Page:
PeerJ (Sep 2022)

Progressive overload without progressing load? The effects of load or repetition progression on muscular adaptations

  • Daniel Plotkin,
  • Max Coleman,
  • Derrick Van Every,
  • Jaime Maldonado,
  • Douglas Oberlin,
  • Michael Israetel,
  • Jared Feather,
  • Andrew Alto,
  • Andrew D. Vigotsky,
  • Brad J. Schoenfeld

Journal volume & issue
Vol. 10
p. e14142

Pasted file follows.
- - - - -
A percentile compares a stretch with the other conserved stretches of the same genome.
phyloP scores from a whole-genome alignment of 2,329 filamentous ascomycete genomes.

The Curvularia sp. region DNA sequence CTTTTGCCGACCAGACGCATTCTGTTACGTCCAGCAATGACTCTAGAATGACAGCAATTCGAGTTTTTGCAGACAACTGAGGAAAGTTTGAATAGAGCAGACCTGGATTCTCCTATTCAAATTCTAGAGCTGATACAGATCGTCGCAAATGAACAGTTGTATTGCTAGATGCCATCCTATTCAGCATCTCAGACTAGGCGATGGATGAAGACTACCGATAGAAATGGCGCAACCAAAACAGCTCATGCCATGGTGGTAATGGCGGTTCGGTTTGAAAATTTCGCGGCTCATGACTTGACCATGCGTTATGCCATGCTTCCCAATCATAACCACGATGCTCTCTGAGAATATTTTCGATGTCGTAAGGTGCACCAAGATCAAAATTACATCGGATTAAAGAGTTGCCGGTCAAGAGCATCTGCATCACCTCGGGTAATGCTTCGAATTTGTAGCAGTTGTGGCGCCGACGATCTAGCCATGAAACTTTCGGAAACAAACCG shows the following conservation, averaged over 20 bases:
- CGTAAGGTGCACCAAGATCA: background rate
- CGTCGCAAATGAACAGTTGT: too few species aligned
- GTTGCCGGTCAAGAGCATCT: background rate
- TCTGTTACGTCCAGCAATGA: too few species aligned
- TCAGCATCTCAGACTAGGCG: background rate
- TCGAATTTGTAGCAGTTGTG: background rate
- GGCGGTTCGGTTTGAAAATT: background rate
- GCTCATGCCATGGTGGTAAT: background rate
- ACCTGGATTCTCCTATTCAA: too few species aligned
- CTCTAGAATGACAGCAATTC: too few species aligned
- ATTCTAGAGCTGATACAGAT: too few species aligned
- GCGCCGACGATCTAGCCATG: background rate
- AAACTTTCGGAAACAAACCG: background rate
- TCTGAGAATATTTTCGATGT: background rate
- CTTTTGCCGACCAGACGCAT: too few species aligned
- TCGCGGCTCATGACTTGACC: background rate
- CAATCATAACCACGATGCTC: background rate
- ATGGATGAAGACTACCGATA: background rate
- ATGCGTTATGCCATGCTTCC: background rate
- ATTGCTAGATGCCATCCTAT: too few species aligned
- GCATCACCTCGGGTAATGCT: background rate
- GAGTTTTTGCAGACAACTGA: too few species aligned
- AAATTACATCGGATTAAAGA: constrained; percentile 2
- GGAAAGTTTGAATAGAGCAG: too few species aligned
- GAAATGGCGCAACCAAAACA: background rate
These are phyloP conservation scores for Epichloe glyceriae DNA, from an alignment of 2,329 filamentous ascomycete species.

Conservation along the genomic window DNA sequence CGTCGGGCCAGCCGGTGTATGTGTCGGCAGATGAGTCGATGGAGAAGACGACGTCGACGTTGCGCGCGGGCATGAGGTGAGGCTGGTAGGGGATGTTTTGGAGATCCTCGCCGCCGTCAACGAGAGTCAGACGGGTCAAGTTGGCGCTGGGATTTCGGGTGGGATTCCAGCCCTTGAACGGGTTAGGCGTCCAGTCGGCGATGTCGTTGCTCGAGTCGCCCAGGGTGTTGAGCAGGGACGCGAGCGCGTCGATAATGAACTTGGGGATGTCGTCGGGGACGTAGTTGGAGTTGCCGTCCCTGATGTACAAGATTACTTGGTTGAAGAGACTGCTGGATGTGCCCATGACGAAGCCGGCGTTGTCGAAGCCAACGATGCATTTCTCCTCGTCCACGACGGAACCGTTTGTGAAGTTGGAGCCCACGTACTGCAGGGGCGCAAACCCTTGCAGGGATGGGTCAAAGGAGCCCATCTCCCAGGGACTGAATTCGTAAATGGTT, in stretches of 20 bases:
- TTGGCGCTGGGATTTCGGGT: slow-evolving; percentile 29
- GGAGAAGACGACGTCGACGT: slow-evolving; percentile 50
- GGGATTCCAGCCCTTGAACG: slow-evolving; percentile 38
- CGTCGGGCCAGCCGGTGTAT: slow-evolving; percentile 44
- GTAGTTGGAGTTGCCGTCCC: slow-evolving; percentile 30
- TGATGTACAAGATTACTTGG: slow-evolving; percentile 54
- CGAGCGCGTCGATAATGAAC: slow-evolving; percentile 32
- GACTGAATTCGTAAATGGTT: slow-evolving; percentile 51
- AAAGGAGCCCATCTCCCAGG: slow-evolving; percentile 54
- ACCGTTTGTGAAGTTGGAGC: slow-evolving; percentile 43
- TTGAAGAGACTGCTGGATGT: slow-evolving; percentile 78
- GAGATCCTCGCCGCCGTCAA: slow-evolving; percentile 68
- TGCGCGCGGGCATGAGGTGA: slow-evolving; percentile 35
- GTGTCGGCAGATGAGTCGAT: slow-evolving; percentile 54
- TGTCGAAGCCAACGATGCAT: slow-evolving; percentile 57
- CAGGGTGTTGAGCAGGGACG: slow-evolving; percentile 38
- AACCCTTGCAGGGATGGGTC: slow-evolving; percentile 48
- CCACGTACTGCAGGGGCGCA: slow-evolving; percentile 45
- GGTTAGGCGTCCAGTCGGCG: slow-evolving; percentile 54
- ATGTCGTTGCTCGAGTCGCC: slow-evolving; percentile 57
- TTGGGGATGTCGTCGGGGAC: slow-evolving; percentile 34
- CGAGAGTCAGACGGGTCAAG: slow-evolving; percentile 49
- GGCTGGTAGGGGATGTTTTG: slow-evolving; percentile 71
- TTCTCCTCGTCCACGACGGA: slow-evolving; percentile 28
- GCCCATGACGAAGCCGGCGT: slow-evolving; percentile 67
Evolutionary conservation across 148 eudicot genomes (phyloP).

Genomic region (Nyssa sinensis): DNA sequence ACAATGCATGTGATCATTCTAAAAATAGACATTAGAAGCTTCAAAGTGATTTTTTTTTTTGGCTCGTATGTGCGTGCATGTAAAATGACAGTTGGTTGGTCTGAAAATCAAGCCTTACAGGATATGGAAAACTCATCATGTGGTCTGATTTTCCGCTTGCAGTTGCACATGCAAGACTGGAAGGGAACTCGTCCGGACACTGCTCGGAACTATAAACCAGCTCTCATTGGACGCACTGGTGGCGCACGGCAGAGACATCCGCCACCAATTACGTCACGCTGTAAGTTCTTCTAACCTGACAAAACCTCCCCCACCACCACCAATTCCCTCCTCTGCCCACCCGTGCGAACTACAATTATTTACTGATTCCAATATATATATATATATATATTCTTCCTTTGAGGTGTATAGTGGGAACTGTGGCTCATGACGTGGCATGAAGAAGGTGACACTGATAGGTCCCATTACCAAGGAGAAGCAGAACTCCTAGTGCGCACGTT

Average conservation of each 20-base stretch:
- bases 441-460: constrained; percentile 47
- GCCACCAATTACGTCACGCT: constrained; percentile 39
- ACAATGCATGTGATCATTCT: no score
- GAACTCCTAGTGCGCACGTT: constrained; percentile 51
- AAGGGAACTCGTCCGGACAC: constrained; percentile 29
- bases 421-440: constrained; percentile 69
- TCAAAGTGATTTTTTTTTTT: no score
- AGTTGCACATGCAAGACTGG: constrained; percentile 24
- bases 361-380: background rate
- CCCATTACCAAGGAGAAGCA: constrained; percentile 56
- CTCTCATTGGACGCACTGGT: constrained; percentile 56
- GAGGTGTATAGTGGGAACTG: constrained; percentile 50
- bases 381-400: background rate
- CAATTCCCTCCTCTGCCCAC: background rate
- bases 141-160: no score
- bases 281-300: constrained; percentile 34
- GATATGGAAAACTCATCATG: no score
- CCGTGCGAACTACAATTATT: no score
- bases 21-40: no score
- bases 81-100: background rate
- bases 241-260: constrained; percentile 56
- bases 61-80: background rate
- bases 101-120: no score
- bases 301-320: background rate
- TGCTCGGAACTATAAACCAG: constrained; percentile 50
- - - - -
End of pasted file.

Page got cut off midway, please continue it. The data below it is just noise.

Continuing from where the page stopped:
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Background Progressive overload is a principle of resistance training exercise program design that typically relies on increasing load to increase neuromuscular demand to facilitate further adaptations. However, little attention has been given to another way of increasing demand—increasing the number of repetitions. Objective This study aimed to compare the effects of two resistance training programs: (1) increasing load while keeping repetition range constant vs (2) increasing repetitions while keeping load constant. We aimed to compare the effects of these programs on lower body muscle hypertrophy, muscle strength, and muscle endurance in resistance-trained individuals over an 8-week study period. Methods Forty-three participants with at least 1 year of consistent lower body resistance training experience were randomly assigned to one of two experimental, parallel groups: A group that aimed to increase load while keeping repetitions constant (LOAD: n = 22; 13 men, nine women) or a group that aimed to increase repetitions while keeping load constant (REPS: n = 21; 14 men, seven women). Subjects performed four sets of four lower body exercises (back squat, leg extension, straight-leg calf raise, and seated calf raise) twice per week. We assessed one repetition maximum (1RM) in the Smith machine squat, muscular endurance in the leg extension, countermovement jump height, and muscle thickness along the quadriceps and calf muscles. Between-group effects were estimated using analyses of covariance, adjusted for pre-intervention scores and sex. Results Rectus femoris growth modestly favored REPS (adjusted effect estimate (CI90%), sum of sites: 2.8 mm [−0.5, 5.8]). Alternatively, dynamic strength increases slightly favored LOAD (2.0 kg [−2.4, 7.8]), with differences of questionable practical significance. No other notable between-group differences were found across outcomes (muscle thicknesses, <1 mm; endurance, <1%; countermovement jump, 0.1 cm; body fat, <1%; leg segmental lean mass, 0.1 kg), with narrow CIs for most outcomes. Conclusion Both progressions of repetitions and load appear to be viable strategies for enhancing muscular adaptations over an 8-week training cycle, which provides trainers and trainees with another promising approach to programming resistance training.